Of the 131 tonsils examined, 129 (98.5%) contained lymphoid tissue. Results of histopathologic examination for tonsillar tissue in the biopsy samples are reported by bodyweight quartile in Table 1. Tonsillar tissue was recovered on both occasions from all 19 animals that were sampled twice. The only two samples that did not contain lymphoid tissue were from pigs that weighed 11 and 19.5 kg, which were among the lightest pigs biopsied. In each of these cases, the sample was identified as salivary gland. Placement in RNAlater and freezing prior to placement in NBF did not prevent histologic identification of tonsillar tissue.
The 98.5% recovery rate of tonsillar tissue by this novel technique is much higher than that reported for previously published techniques in unanaesthetized swine.5,6 In addition, the samples collected in this study were the first that the authors collected using this technique, suggesting that it is simple to perform and requires little training. One person with an assistant to restrain the pig was able to sample most animals in less than 60 seconds. Animals weighing <20 kg or >200 kg were more likely to require a collection time longer than 60 seconds. The longer sampling time was most often due to elevation of the tongue, but poor restraint and poor lighting contributed to difficulties as well. All samples were collected in less than 3 minutes. Repeat sampling had no effect on the difficulty or accuracy of the procedure.
The two samples that that did not contain tonsillar tissue may reflect loss of tissue during sectioning of the biopsy. Tissue was selected for sectioning by visual inspection of the biopsy specimen. The harvested sample was very thin in the smallest pigs sampled, and sectioning may have inadvertently removed tonsillar tissue that had actually been collected. Alternatively, the technique may be limited with respect to its success in very small animals. The use of a 4-mm dermal biopsy punch should be investigated to determine if this would improve the rate of recovery of tonsillar tissue in very small animals.
This innovative biopsy technique represents a significant improvement over previously described methods for antemortem tonsil collection. It will provide veterinary practitioners and researchers with a novel tool for sampling lymphoid tissue from unanaesthetized swine under field conditions.
- A 6-mm dermal biopsy punch with a dowel inserted to increase its length may be used by veterinarians in the field, with minimal training, to harvest tonsil biopsy samples in swine restrained with a cable snare and mouth speculum.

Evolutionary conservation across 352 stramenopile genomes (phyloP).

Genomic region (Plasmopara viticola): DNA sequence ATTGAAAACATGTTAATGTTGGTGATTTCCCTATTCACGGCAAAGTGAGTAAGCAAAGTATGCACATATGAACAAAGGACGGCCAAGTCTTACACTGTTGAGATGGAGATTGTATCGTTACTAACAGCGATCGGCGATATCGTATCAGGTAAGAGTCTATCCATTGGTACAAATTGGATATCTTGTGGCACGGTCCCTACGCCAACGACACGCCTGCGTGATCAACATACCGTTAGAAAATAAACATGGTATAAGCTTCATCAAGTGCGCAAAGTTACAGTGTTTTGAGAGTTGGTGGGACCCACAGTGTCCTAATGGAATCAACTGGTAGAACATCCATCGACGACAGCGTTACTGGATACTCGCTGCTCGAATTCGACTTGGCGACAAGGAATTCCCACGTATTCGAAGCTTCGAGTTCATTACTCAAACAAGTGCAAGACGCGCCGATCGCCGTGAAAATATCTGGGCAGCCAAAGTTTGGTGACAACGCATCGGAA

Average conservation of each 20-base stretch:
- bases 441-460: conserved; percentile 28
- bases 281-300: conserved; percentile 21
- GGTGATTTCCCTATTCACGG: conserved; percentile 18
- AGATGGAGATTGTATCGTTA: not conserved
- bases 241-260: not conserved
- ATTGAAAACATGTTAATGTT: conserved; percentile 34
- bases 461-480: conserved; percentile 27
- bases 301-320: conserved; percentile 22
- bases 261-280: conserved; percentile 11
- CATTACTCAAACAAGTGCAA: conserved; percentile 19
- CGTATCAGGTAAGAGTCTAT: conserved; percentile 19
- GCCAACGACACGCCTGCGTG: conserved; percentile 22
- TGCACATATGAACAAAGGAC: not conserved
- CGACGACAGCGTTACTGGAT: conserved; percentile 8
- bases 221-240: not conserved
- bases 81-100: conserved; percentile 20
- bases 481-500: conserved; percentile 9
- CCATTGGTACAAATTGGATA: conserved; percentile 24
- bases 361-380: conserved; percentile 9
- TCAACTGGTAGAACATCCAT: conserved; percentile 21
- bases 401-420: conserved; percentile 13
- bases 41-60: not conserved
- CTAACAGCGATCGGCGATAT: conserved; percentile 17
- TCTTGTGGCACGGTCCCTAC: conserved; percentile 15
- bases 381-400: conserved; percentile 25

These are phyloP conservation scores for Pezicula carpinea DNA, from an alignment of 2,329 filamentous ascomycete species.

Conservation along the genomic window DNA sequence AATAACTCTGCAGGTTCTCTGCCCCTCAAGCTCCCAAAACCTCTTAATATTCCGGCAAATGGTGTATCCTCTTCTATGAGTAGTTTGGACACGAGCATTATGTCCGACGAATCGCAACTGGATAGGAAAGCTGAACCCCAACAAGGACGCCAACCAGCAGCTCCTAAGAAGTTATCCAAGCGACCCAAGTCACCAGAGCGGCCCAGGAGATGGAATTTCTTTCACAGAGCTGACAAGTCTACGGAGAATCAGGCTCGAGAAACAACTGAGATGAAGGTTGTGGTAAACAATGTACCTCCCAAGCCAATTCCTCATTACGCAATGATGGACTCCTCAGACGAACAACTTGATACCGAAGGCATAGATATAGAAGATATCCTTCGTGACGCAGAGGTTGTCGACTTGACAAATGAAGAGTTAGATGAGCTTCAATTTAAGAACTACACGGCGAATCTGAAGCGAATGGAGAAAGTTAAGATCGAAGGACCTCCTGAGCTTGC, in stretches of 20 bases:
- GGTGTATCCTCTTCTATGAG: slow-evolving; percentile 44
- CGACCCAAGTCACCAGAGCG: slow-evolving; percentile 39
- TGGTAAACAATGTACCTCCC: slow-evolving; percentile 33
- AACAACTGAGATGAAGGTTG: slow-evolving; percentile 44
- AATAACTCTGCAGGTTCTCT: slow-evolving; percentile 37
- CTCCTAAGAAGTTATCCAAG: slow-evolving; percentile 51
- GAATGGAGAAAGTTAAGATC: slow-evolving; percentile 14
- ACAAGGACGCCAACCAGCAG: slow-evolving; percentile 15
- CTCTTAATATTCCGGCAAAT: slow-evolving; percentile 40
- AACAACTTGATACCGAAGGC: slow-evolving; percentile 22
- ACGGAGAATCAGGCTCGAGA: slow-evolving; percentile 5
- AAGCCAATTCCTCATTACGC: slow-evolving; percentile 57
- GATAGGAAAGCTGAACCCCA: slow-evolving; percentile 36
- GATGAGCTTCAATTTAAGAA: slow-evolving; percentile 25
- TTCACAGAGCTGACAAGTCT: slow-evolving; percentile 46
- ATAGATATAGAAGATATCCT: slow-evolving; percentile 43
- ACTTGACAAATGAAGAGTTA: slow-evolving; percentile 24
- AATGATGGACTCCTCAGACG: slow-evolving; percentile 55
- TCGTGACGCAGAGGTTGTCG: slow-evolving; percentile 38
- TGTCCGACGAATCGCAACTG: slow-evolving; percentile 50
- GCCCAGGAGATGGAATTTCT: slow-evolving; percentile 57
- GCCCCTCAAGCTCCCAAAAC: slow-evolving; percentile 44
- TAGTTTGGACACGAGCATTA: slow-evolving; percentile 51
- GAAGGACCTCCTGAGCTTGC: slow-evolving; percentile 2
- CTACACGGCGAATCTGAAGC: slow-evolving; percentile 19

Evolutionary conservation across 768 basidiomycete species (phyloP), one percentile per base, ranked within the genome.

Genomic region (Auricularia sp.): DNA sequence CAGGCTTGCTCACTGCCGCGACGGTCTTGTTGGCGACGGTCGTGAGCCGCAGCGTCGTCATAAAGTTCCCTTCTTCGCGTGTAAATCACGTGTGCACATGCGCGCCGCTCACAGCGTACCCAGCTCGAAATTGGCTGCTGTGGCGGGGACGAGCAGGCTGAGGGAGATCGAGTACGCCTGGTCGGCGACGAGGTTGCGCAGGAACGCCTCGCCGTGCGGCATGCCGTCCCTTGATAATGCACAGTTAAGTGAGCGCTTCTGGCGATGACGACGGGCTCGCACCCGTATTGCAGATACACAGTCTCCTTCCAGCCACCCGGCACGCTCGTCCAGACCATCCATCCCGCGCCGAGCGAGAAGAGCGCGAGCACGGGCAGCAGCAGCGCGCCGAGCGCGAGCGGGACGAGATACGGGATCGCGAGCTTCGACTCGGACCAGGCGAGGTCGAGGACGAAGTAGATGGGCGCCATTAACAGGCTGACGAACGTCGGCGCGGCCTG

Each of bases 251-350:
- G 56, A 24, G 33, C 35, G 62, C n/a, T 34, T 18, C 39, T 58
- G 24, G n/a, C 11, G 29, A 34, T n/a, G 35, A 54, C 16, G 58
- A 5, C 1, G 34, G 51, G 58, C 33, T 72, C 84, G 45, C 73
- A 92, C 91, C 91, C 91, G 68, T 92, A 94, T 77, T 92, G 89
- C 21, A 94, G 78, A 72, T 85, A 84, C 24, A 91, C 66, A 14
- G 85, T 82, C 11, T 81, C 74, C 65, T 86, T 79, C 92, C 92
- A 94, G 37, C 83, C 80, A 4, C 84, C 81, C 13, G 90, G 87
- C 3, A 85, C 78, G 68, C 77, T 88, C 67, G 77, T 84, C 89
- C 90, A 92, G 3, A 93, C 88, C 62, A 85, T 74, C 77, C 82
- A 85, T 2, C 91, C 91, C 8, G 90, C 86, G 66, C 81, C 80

- This biopsy technique requires no more time and labor than collection of blood samples.
- Unanaesthetized swine of a wide range of body weights may be sampled with very little risk to animal or technician.
- Tonsillar tissue is present in a high percentage of the samples collected using this technique.
The authors would like to thank the Illinois Department of Agriculture, Bureau of Animal Disease Laboratory, Centralia, for support in processing the histology samples, and the Illinois Council on Food and Agriculture Research and Illinois Department of Agriculture for funding this research.
References - refereed
2. Wills RW, Zimmerman JJ, Yoon KJ, Swenson SL, McGinely MJ, Hill HT, Platt KB, Christopher-Hennings J, Nelson EA. PRRS virus: a persistent infection. Vet Micro. 1997;55:231-240.
6. Bierk MD, Dee SA, Rossow KD, Collins JE, Guedes MI, Moliter TW. Experiences with tonsil biopsy as an antemortem diagnostic test for detecting porcine reproductive and respiratory syndrome virus infection in breeding swine. Swine Health Prod. 2000;8:279-282.
7. Dellman H, Brown EM. Textbook of Veterinary Histology. 2nd ed. Philadelphia, Pennsylvania: Lea and Febiger; 1981:168-170.
References - non refereed
1. Wills RW, Doster AR, Galeota J, Sur JH, Osorio FA. Duration of PRRS virus infections and proportion of persistently infected pigs. Proc 3rd Int Symp PRRSV. 1999;139.
3. Benfield DA, Nelson J, Rowland RR, Lawson SR, Steffen M, Rossow KD, Collins JE. Persistence of PRRS virus. Proc AASP. New Orleans, Louisiana. 1999;305-308.
4. Kolb JR. Monitoring the risk of introducing PRRSV using tonsil biopsy, serum, buffy coat and ORF 7 PCR in seropositive replacement animals. Proc AASP. Des Moines, Iowa. 1998;413-418.
5. Fairbanks K, Chase C, Benfield DA. Tonsil biopsies and polymerase chain reaction assay for detection of breeding age gilts persistently infected with porcine reproductive and respiratory syndrome virus. J Swine Health Prod. 2002;10:87-88.